Women-led Africa businesses more vulnerable to closure in era of Covid-19
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JOHANNESBURG - Women-led businesses in Africa are more vulnerable to closure than those led by men in the era of Covid-19, due to limited access to finance, shifts in consumer behavior and increased household care responsibilities as a result of extended lockdowns, a forum held this week revealed.
All across the continent, the coronavirus pandemic is wreaking economic havoc and hitting women the hardest, with their small and medium-sized enterprises at greater risk as they operate in lower profit margin, service-based industries, according to findings revealed at a webinar organised by the African Development Bank’s Affirmative Finance Action for Women in Africa (AFAWA) programme.
“The compilation and analysis of real time data is crucial as Africa responds to the pandemic. The surveying of women-led businesses from across sectors and industries provides opportunity to have targeted interventions aimed at keeping these vital contributors to African economies afloat,” AFAWA coordinator Esther Dassanou said.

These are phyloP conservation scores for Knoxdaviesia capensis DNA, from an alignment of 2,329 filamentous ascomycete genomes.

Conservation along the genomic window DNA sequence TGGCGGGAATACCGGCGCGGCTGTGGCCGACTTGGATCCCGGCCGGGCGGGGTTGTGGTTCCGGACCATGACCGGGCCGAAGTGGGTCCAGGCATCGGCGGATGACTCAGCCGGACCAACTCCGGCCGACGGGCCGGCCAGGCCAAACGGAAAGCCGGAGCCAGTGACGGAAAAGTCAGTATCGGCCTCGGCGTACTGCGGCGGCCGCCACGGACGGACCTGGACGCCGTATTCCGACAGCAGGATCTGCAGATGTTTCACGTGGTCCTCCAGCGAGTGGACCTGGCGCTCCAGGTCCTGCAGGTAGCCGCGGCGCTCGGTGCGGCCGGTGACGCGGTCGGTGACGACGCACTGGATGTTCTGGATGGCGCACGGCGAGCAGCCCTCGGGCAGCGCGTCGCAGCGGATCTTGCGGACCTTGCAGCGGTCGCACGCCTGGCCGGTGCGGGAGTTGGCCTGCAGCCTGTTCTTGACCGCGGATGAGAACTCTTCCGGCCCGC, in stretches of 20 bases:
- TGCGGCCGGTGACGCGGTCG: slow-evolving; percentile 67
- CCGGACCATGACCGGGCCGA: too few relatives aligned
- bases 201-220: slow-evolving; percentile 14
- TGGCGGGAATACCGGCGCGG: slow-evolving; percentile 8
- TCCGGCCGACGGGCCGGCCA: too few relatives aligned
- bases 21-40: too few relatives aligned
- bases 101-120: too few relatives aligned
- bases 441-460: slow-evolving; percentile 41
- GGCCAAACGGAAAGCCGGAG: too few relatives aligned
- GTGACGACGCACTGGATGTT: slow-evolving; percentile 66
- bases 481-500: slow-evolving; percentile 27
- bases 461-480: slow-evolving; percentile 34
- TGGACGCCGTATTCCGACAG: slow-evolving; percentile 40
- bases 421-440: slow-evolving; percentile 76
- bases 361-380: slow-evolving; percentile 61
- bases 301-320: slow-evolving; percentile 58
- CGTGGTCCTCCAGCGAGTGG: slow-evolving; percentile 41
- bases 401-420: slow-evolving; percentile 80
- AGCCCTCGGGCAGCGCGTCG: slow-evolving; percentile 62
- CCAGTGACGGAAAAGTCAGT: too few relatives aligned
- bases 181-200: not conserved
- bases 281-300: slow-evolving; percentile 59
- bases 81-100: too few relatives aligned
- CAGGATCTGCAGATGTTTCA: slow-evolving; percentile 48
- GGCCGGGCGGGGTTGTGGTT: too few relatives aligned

The findings resulted from a survey of more than 1,300 women-owned small and medium-sized enterprises in 30 African countries on the impact of Covid-19 on their businesses.
Over 200 participants joined in the virtual webinar, which was moderated by UN Women economic empowerment regional policy advisor for West and Central Africa Elena Ruiz.
"The policy brief and the discussion have put on the table strategies that work for women entrepreneurs in the region," Ruiz said.
"We hope this will contribute to make sure that women entrepreneurs and women-led businesses are at the centre of Covid-19 recovery plans, and to help governments and other actors build a post-Covid economy that challenges, rather than reproduces, gender inequalities."
The African Development Bank recently approved a loan of 264 million euros (about US$300 million) to help support the Moroccan government in mitigating the health and socio-economic crisis brought on by the pandemic, and part of the money will go towards mobilising financial resources for women-owned enterprises whose cash flow has deteriorated.
“The fight against the pandemic requires public and private sector involvement to enhance women entrepreneurs’ ability to bounce back from the crisis. Efforts such as the one in Morocco as well as Tunisia and Ghana, should be replicated throughout the continent,” Dassanou said.African News Agency